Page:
Author Topic: Instability of the twisted rope  (Read 3397 times)

struktor

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Instability of the twisted rope
« on: September 18, 2011, 10:18:13 AM »
Helices have a maximum number of rotations that can be added to them?and it is shown that this is a geometrical feature, not a material property.
This geometrical insight explains why nearly identically appearing ropes can be made from very different materials and it is also the reason behind the unyielding nature of ropes.
Maximally rotated strands behave as zero-twist structures. Hence, under strain they neither rotate in one direction nor in the other.
The necessity for the rope to be stretched while being laid, known from Egyptian tomb scenes, follows straightforwardly, as does the function of the top, an old tool for laying ropes.
http://iopscience.iop.org/0295-5075/93/6/60004/fulltext

The problem of the ideal twisted pair:
http://etacar.put.poznan.pl/piotr.pieranski/IdealTwistedPair.html

Optimal packing of a uniform tube:
http://people.sissa.it/~michelet/prot/opt_helix/index.html
http://etacar.put.poznan.pl/piotr.pieranski/Pitch-vs-Radius.gif
http://etacar.put.poznan.pl/piotr.pieranski/CPHelices.htm

Elastic rings become unstable when sufficiently twisted.
This fundamentalinstability plays an important role
in the modeling of DNA mechanics and in cableengineering.
http://math.arizona.edu/~goriely/Papers/2006-JElast(michell).pdf
http://etacar.put.poznan.pl/piotr.pieranski/SymmetryBreaking.html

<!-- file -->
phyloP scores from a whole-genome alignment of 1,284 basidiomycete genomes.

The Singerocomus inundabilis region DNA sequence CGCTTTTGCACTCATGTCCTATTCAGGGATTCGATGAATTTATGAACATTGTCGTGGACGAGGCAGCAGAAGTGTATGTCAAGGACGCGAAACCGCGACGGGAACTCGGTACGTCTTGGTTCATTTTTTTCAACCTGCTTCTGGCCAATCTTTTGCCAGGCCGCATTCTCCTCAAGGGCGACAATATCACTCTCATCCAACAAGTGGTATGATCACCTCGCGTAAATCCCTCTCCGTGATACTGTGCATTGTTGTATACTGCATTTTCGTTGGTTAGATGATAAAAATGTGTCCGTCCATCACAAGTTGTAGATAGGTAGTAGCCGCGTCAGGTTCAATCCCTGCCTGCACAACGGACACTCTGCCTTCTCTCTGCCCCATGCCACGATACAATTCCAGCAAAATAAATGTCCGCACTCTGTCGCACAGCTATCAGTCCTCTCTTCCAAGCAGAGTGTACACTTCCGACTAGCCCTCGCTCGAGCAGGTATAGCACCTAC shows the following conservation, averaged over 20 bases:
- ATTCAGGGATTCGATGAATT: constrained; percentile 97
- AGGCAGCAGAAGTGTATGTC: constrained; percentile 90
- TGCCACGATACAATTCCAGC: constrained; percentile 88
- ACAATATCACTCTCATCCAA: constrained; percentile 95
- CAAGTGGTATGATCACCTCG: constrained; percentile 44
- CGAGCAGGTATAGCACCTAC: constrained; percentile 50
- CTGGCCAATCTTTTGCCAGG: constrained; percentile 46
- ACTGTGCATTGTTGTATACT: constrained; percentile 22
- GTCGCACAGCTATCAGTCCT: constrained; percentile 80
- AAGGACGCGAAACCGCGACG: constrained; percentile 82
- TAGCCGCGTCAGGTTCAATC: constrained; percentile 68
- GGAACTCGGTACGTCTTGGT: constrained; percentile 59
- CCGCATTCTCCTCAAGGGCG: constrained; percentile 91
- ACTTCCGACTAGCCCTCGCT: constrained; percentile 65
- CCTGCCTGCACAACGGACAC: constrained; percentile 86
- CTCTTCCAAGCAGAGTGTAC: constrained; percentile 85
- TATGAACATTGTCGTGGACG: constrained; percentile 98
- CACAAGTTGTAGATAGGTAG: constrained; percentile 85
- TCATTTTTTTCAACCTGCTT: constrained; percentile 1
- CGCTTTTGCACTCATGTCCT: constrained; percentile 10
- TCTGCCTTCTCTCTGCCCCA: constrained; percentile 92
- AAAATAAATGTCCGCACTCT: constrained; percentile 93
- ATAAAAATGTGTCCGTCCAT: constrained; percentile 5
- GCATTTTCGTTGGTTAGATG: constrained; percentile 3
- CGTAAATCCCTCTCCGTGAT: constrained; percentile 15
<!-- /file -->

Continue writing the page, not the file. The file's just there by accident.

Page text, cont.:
The twining of climbing plants
http://math.arizona.edu/~goriely/res-twining.html
http://etacar.put.poznan.pl/piotr.pieranski/Tendrils.html


Proving mathematically that heaps of string or hair or almost anything else
will inevitably tangle themselves up in knots."
http://physics.ucsd.edu/~des/DSmithKnotting.pdf
http://www.youtube.com/watch?v=lNWEuMJCMEk


Struktor

xarax

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Re: Instability of the twisted rope
« Reply #1 on: September 18, 2011, 06:34:01 PM »
   Struktor, you are hired !  :) 
   Is this author of the Danish article, a grand X son of the sacred physicist ?
   
(P.S. I hope that the last video will help some people here, that claim so easily I am publishing  "random knots", finally understand what really is this thing they insist talking about... :))
 
This is not a knot.

struktor

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Re: Instability of the twisted rope
« Reply #2 on: September 20, 2011, 06:45:20 PM »
American Wire Rope Catalogue and Hand Book (1913)
http://www.archive.org/details/americanwirerope00amer

The Wire Rope and Its Applications (1896)
http://www.archive.org/details/wireropeanditsa00hipkgoog
"The accompanying drawing is a photograph of a piece of our Cold-Drawn Steel Rods
half inch diametr which had knotted cold thus proving its quality and general ductlity."  :)


P.S.
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      Is this author of the Danish article, a grand X son of the sacred physicist ?

The Bohr sons:
Hans Henrick (M.D.), Eric (Chemical Engineer),
Aage (Ph.D, theoretical physicist), Ernest (Lawyer)
http://www.cord.edu/faculty/ulnessd/legacy/fall2000/pfeifer/nielsbohr.htm

The second author is called Olsen.
Whose may be a son?   ;)
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Struktor



struktor

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Re: Instability of the twisted rope
« Reply #3 on: September 21, 2011, 04:02:19 PM »
Making Cordage By Hand:
http://www.primitiveways.com/cordage.html

"Bring your hands closer together and keep twisting.
The kink should rotate on its own in a counterclockwise direction (Fig. la & b).
Twist until two or three rotations occur (Fig. 2a & b).
This is the start of a two ply cord.
At this time you can attach the end to something (or someone)
which can rotate (free-end) and keep twisting with both hands turning
clockwise OR you can attach the end to something solid (fixed-end)
and begin twisting and counter-rotating (see below)."

Cordage1 (Figure 1a & b) - While twisting of fibres creates instability that leads to a stable state.